Laws Related To Drugs In India
The menace of drug addiction leads to the vicious cycle of immense human misery and illegal production, distribution and consumption of drugs. The unlawful distribution and consumption of drugs have given rise to criminal activities and violence worldwide.
There are many reasons that make drug abusers out of people; it includes peer pressure, loneliness, depression, and the feeling that using drugs is “cool.” The abuse of drugs often results in physical and mental disorders, such as physical dependence on drugs, withdrawal symptoms and damage to the nerve cells.
The government of India has enacted the Narcotic Drugs and Psychotropic Substances Act, 1985, to regulate and control operations related to narcotic drugs and psychotropic substances. The Act extends to the whole of India. Here are some important definitions under the Act:
- Addict: A person addicted to any narcotic drug or psychotropic substance
- Board: The Central Board of Excise and Customs constituted under the Central Boards of Revenue Act, 1963 (54 of 1963).
- Cannabis plant: Any plant of the genus cannabis
Indian Laws on Drugs: Prohibitions, Control and Regulation
Certain activities that are prohibited under the Narcotic Drugs and Psychotropic Substances Act, 1985, are:
- Cultivation of coca plant or collection of a portion of coca plant.
- Cultivation of cannabis plant.
- Production, manufacture, possession, sale, buying, transportation, consumption, import and export of narcotic drugs and psychotropic substances except for medical and scientific uses.
- The above mentioned acts are pertaining up to the limits as per the provisions of the Act or as per the rules pertaining to the requirement of license, permit or authorization.
The Central Government holds powers pertaining to the permit, control and regulations of narcotic drug or psychotropic substance, which include:
- Permitting or regulating the cultivation, collection, transportation, sale, purchase, import and export of coca plant.
- The Central Government may permit cultivation of opium on its own account.
It may permit export from India or sale of opium or opium derivatives to the State Government or to manufacturing chemists from the factories of the Central Government.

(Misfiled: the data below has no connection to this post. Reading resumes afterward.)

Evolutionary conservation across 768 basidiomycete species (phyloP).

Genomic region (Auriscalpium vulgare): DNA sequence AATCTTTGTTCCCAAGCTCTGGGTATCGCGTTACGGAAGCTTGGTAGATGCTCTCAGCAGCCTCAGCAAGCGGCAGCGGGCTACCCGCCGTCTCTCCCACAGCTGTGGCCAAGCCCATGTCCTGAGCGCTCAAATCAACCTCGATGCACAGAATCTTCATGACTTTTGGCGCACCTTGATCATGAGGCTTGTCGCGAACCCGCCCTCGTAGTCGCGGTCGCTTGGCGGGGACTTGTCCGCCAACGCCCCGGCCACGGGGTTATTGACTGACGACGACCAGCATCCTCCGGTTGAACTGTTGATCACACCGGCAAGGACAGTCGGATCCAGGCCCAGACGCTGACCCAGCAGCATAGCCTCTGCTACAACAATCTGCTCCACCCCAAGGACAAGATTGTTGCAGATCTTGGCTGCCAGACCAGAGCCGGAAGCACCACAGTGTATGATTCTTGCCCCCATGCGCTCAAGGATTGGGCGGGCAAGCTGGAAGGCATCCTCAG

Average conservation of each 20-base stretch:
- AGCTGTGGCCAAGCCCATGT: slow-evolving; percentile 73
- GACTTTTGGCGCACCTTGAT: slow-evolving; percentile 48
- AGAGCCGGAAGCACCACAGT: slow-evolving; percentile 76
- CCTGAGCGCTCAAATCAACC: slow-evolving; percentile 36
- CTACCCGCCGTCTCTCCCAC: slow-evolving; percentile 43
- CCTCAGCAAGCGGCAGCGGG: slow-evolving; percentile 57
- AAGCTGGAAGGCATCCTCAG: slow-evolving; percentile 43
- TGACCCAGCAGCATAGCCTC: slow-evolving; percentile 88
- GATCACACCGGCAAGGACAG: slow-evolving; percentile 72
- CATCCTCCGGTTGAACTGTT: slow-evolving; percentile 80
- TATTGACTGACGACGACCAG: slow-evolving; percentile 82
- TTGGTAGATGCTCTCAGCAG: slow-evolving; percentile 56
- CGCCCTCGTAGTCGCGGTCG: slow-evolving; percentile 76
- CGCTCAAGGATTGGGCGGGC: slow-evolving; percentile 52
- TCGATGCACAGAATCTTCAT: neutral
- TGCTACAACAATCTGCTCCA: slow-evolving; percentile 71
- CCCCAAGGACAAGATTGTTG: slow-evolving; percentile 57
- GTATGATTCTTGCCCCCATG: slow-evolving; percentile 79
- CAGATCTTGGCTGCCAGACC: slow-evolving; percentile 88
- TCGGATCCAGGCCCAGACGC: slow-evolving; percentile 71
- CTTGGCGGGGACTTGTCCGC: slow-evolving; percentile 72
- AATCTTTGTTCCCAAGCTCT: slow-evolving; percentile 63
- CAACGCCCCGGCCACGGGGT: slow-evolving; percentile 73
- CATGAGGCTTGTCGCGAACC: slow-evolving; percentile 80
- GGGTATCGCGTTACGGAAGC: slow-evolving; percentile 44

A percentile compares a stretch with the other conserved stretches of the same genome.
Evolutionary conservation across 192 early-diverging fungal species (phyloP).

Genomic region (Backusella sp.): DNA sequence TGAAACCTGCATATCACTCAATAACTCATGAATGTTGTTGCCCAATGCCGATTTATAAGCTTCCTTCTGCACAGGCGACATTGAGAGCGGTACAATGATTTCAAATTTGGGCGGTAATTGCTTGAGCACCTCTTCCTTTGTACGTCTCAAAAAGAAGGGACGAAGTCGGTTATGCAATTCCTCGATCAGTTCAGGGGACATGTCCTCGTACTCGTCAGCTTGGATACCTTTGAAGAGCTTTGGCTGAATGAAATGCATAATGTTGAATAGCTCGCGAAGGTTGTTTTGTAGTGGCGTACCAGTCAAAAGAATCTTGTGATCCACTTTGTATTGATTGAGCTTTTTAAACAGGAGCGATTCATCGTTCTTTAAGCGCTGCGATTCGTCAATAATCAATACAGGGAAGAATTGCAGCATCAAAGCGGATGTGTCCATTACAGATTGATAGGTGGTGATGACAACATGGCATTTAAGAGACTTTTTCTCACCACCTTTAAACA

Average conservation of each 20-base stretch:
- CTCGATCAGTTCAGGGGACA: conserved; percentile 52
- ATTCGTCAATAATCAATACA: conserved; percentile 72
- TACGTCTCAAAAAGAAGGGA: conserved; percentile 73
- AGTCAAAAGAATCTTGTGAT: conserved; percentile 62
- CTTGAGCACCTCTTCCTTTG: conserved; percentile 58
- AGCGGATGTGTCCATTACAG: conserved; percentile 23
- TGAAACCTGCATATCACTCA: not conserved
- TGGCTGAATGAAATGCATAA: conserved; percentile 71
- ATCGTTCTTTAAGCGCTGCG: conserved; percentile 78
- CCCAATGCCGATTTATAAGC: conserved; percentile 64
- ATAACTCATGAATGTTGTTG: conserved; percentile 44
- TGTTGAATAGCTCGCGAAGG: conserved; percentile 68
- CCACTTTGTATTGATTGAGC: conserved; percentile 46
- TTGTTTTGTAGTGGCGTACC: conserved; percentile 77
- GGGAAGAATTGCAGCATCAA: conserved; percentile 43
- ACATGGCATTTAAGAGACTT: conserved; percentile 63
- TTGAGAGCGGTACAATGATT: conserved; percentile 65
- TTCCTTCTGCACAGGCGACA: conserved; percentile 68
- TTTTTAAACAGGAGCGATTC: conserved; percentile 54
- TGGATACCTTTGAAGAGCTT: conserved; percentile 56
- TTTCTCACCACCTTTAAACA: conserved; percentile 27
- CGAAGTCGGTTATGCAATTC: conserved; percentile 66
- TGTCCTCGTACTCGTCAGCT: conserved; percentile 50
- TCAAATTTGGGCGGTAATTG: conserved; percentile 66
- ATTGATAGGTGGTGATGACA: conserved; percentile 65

the term social justice was first used in 1840 by a Sicilian priest, Luigi Taparellid’Azeglio, and given prominence by Antonio RosminiSerbati in La CostitutioneCivile Secondo la Giustizia Sociale in 1848. It has also enjoyed a significant audience among theorists since John Rawls book.
A Theory of Justice has used it as a pseudonym of distributive justice. The concept of social justice is a revolutionary concept which provides meaning and significance to life and makes the rule of law dynamic.
When Indian society seeks to meet the challenge of socio-economic inequality by its legislation and with the assistance of the rule of law, it seeks to achieve economic justice without any violent conflict. The ideal of a welfare state postulates unceasing pursuit of the doctrine of social justice.
That is the significance and importance of the concept of social justice in the Indian context of today.
The idea of welfare state is that the claims of social justice must be treated as cardinal and paramount. Social justice is not a blind concept or a preposterous dogma. It seeks to do justice to all the citizen of the state.
Democracy, therefore, must not show excess of valour by imposing unnecessary legislative regulations and prohibitions, in the same way as they must not show timidity in attacking the problem of inequality by refusing the past the necessary and reasonable regulatory measures at all.
Constant endeavour has to be made to sustain individual freedom and liberty and subject them to reasonable regulation and control as to achieve socio-economic justice. Social justice must be achieved by adopting necessary and reasonable measures.
That, shortly stated, is the concept of social justice and its implications. Citizens zealous of their individual freedom and liberty must co-operate with democracy which seeks to regulate freedom and liberty in the interest of social good, but they must be able to resist the imposition of any restraints on individual liberty and freedom which are not rationally and reasonably required in the interests of public good, in a democratic way.
It is in the light of these difficult times that the rule of law comes into operation and the judges have to play their role without fear or favour, uninfluenced by any considerations of dogma or isms. The term social justice is a blanket term so as to include both social justice and economic justice.
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